Visitors on a Patagonia adventure cruise are usually well-traveled people, and may notice that South America’s Pacific coast is a mirror image of North America’s. Southwest of Puerto Montt, the island of Chiloé has a geography similar to Canada’s Vancouver Island – a verdant, densely forested Pacific coastline that alternates rocky headlands and seemingly endless beaches. Like the Olympic Peninsula, Chiloé has a climate that can make drizzly Seattle feel like the Mojave Desert.
One day, not so long ago, I took advantage of an unusually brilliant morning to drive from the bayside city of Ancud to the oceanside locale of Puñihuil, where the Monumento Nacional Islotes de Puñihuil is one of Chile’s smallest protected areas – barely nine hectares of offshore islets.
Those islands, though, have something the Pacific Northwest can’t match. Here is where the ranges of the northerly Humboldt penguin and the southerly Magellanic penguin overlap. Their summer breeding colonies are almost intermingled and, though the two species closely resemble each other, it’s fairly easy to distinguish them side-by-side (the Humboldt has a single black stripe across the breast, the Magellanic two).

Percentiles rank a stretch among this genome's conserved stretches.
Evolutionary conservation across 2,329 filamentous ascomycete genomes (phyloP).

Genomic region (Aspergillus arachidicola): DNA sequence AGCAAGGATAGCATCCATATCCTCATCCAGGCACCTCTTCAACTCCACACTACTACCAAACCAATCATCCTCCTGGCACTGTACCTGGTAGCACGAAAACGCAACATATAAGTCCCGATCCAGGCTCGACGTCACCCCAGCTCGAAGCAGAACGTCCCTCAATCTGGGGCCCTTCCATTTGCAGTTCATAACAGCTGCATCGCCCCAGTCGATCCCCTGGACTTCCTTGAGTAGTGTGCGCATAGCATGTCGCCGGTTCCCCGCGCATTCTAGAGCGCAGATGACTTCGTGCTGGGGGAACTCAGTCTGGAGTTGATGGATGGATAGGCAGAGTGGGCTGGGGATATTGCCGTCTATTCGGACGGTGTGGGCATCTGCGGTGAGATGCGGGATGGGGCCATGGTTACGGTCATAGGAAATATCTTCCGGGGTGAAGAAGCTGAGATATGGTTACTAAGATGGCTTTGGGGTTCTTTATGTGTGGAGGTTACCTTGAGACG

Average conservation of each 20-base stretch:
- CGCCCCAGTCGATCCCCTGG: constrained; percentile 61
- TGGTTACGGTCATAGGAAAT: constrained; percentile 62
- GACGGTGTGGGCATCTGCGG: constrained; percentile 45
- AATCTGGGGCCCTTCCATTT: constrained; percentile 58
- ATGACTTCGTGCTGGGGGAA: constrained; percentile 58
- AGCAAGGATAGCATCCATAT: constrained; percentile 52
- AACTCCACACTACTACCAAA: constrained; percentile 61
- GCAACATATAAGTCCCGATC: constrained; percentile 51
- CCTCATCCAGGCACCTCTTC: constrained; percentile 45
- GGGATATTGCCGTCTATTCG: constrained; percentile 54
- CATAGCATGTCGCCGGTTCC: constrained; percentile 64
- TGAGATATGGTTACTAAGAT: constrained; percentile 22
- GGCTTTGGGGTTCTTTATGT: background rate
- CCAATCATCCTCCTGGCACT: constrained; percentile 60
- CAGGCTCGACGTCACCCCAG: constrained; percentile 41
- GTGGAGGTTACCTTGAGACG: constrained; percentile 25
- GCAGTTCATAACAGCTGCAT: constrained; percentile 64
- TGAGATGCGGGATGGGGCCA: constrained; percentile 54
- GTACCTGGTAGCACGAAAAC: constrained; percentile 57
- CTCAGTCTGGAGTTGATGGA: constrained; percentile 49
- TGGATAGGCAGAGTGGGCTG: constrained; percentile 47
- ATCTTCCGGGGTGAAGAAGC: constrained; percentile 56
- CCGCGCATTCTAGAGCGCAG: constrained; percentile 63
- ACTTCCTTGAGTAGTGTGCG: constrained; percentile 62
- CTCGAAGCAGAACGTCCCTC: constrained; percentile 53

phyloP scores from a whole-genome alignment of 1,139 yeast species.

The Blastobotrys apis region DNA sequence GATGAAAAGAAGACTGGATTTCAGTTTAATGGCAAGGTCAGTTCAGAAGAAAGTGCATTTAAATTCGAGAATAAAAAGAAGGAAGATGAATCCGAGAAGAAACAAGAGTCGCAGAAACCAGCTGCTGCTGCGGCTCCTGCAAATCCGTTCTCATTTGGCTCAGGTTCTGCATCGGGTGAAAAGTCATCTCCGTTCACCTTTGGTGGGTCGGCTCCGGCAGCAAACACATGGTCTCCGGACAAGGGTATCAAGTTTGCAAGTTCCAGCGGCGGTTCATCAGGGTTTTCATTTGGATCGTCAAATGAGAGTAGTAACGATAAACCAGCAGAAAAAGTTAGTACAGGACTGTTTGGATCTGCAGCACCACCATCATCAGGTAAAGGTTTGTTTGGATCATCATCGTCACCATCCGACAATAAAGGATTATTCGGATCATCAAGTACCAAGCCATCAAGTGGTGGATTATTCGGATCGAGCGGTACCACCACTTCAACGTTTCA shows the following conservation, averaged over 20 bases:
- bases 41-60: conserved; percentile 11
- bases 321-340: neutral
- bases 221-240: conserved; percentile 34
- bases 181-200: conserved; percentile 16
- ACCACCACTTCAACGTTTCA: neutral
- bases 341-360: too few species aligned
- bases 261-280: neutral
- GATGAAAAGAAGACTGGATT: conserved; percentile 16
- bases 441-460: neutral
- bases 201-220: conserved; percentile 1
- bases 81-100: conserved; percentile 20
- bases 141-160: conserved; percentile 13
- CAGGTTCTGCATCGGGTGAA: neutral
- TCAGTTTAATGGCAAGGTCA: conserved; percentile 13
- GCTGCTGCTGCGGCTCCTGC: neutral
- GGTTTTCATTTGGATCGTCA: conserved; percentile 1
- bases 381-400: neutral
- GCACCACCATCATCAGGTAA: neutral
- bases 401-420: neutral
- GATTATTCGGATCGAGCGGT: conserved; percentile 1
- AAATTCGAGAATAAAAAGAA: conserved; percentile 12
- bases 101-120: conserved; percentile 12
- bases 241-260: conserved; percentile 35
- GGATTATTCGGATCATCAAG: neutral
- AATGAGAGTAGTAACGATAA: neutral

I arrived fairly early at Puñihuil, where divers and fishermen who can’t take locos (false abalone) at this time of year supplement their income by shuttling tourists out to view the penguins, four species of cormorants, kelp geese and other seabirds (though landing on the islets is prohibited). I was in no hurry, but soon wondered whether anyone else would take advantage of such a magnificent day.
As it happened, about an hour later, the vans and buses started arriving. Still, as the several operators here now cooperate on filling their launches and then share the day’s earnings, there are never so many boats on the water as to disturb the birds. The half-hour tour is inexpensive, but photography can be awkward in the choppy waters around the penguin colonies.
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